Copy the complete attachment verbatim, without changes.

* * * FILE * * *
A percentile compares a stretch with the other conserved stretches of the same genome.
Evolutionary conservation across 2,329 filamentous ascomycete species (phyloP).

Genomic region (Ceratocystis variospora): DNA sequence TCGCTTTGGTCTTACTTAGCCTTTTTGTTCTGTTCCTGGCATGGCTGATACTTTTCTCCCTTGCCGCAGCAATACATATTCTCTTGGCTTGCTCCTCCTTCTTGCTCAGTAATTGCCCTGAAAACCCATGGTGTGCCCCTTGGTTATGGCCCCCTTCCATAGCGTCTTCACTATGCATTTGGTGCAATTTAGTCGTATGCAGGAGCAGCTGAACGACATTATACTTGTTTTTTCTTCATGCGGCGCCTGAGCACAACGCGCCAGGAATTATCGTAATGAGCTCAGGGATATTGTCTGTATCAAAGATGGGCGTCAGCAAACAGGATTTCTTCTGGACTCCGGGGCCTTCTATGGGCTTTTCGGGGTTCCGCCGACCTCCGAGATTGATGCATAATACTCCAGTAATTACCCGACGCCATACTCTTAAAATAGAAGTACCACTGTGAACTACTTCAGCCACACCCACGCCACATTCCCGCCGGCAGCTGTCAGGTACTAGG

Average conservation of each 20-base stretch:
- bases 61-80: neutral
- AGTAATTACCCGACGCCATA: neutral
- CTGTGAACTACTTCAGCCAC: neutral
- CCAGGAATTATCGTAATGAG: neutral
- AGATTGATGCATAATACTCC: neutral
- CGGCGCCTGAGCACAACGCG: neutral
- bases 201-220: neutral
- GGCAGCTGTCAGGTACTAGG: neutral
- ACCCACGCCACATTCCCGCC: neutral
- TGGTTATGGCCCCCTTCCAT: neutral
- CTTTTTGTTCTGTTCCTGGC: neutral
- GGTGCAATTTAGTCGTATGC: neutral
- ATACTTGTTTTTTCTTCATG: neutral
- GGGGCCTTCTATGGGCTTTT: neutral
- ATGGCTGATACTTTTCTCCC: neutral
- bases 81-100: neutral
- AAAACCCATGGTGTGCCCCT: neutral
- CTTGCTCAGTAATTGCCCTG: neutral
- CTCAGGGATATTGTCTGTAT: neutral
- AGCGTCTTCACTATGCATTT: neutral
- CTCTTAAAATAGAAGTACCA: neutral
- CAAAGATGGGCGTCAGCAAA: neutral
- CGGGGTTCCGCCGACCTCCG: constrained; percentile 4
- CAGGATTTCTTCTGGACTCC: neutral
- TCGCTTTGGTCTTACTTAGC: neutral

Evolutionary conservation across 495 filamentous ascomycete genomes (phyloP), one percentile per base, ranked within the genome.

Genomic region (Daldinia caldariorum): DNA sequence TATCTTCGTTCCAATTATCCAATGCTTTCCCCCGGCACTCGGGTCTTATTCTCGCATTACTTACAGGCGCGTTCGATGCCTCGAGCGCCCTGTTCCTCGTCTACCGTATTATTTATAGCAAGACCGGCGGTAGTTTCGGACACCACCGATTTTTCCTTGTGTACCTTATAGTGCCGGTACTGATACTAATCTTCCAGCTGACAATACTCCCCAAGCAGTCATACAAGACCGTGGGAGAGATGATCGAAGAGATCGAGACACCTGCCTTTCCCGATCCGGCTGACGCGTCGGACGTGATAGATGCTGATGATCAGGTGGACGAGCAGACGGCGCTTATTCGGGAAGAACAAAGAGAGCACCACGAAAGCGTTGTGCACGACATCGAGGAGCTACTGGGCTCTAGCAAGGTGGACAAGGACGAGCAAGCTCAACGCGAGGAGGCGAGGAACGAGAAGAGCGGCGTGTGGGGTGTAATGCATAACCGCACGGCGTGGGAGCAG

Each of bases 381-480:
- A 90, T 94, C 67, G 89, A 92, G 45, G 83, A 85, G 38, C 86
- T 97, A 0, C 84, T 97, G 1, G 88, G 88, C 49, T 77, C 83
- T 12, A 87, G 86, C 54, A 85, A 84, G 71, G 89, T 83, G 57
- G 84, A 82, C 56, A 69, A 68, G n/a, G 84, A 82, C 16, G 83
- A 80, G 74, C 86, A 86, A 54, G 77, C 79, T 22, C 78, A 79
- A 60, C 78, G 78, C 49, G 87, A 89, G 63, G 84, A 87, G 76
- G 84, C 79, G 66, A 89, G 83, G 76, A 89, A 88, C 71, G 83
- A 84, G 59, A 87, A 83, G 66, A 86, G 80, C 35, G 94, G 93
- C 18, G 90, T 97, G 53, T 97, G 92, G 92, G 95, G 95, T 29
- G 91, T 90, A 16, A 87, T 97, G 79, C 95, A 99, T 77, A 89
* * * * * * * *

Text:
A percentile compares a stretch with the other conserved stretches of the same genome.
Evolutionary conservation across 2,329 filamentous ascomycete species (phyloP).

Genomic region (Ceratocystis variospora): DNA sequence TCGCTTTGGTCTTACTTAGCCTTTTTGTTCTGTTCCTGGCATGGCTGATACTTTTCTCCCTTGCCGCAGCAATACATATTCTCTTGGCTTGCTCCTCCTTCTTGCTCAGTAATTGCCCTGAAAACCCATGGTGTGCCCCTTGGTTATGGCCCCCTTCCATAGCGTCTTCACTATGCATTTGGTGCAATTTAGTCGTATGCAGGAGCAGCTGAACGACATTATACTTGTTTTTTCTTCATGCGGCGCCTGAGCACAACGCGCCAGGAATTATCGTAATGAGCTCAGGGATATTGTCTGTATCAAAGATGGGCGTCAGCAAACAGGATTTCTTCTGGACTCCGGGGCCTTCTATGGGCTTTTCGGGGTTCCGCCGACCTCCGAGATTGATGCATAATACTCCAGTAATTACCCGACGCCATACTCTTAAAATAGAAGTACCACTGTGAACTACTTCAGCCACACCCACGCCACATTCCCGCCGGCAGCTGTCAGGTACTAGG

Average conservation of each 20-base stretch:
- bases 61-80: neutral
- AGTAATTACCCGACGCCATA: neutral
- CTGTGAACTACTTCAGCCAC: neutral
- CCAGGAATTATCGTAATGAG: neutral
- AGATTGATGCATAATACTCC: neutral
- CGGCGCCTGAGCACAACGCG: neutral
- bases 201-220: neutral
- GGCAGCTGTCAGGTACTAGG: neutral
- ACCCACGCCACATTCCCGCC: neutral
- TGGTTATGGCCCCCTTCCAT: neutral
- CTTTTTGTTCTGTTCCTGGC: neutral
- GGTGCAATTTAGTCGTATGC: neutral
- ATACTTGTTTTTTCTTCATG: neutral
- GGGGCCTTCTATGGGCTTTT: neutral
- ATGGCTGATACTTTTCTCCC: neutral
- bases 81-100: neutral
- AAAACCCATGGTGTGCCCCT: neutral
- CTTGCTCAGTAATTGCCCTG: neutral
- CTCAGGGATATTGTCTGTAT: neutral
- AGCGTCTTCACTATGCATTT: neutral
- CTCTTAAAATAGAAGTACCA: neutral
- CAAAGATGGGCGTCAGCAAA: neutral
- CGGGGTTCCGCCGACCTCCG: constrained; percentile 4
- CAGGATTTCTTCTGGACTCC: neutral
- TCGCTTTGGTCTTACTTAGC: neutral

Evolutionary conservation across 495 filamentous ascomycete genomes (phyloP), one percentile per base, ranked within the genome.

Genomic region (Daldinia caldariorum): DNA sequence TATCTTCGTTCCAATTATCCAATGCTTTCCCCCGGCACTCGGGTCTTATTCTCGCATTACTTACAGGCGCGTTCGATGCCTCGAGCGCCCTGTTCCTCGTCTACCGTATTATTTATAGCAAGACCGGCGGTAGTTTCGGACACCACCGATTTTTCCTTGTGTACCTTATAGTGCCGGTACTGATACTAATCTTCCAGCTGACAATACTCCCCAAGCAGTCATACAAGACCGTGGGAGAGATGATCGAAGAGATCGAGACACCTGCCTTTCCCGATCCGGCTGACGCGTCGGACGTGATAGATGCTGATGATCAGGTGGACGAGCAGACGGCGCTTATTCGGGAAGAACAAAGAGAGCACCACGAAAGCGTTGTGCACGACATCGAGGAGCTACTGGGCTCTAGCAAGGTGGACAAGGACGAGCAAGCTCAACGCGAGGAGGCGAGGAACGAGAAGAGCGGCGTGTGGGGTGTAATGCATAACCGCACGGCGTGGGAGCAG

Each of bases 381-480:
- A 90, T 94, C 67, G 89, A 92, G 45, G 83, A 85, G 38, C 86
- T 97, A 0, C 84, T 97, G 1, G 88, G 88, C 49, T 77, C 83
- T 12, A 87, G 86, C 54, A 85, A 84, G 71, G 89, T 83, G 57
- G 84, A 82, C 56, A 69, A 68, G n/a, G 84, A 82, C 16, G 83
- A 80, G 74, C 86, A 86, A 54, G 77, C 79, T 22, C 78, A 79
- A 60, C 78, G 78, C 49, G 87, A 89, G 63, G 84, A 87, G 76
- G 84, C 79, G 66, A 89, G 83, G 76, A 89, A 88, C 71, G 83
- A 84, G 59, A 87, A 83, G 66, A 86, G 80, C 35, G 94, G 93
- C 18, G 90, T 97, G 53, T 97, G 92, G 92, G 95, G 95, T 29
- G 91, T 90, A 16, A 87, T 97, G 79, C 95, A 99, T 77, A 89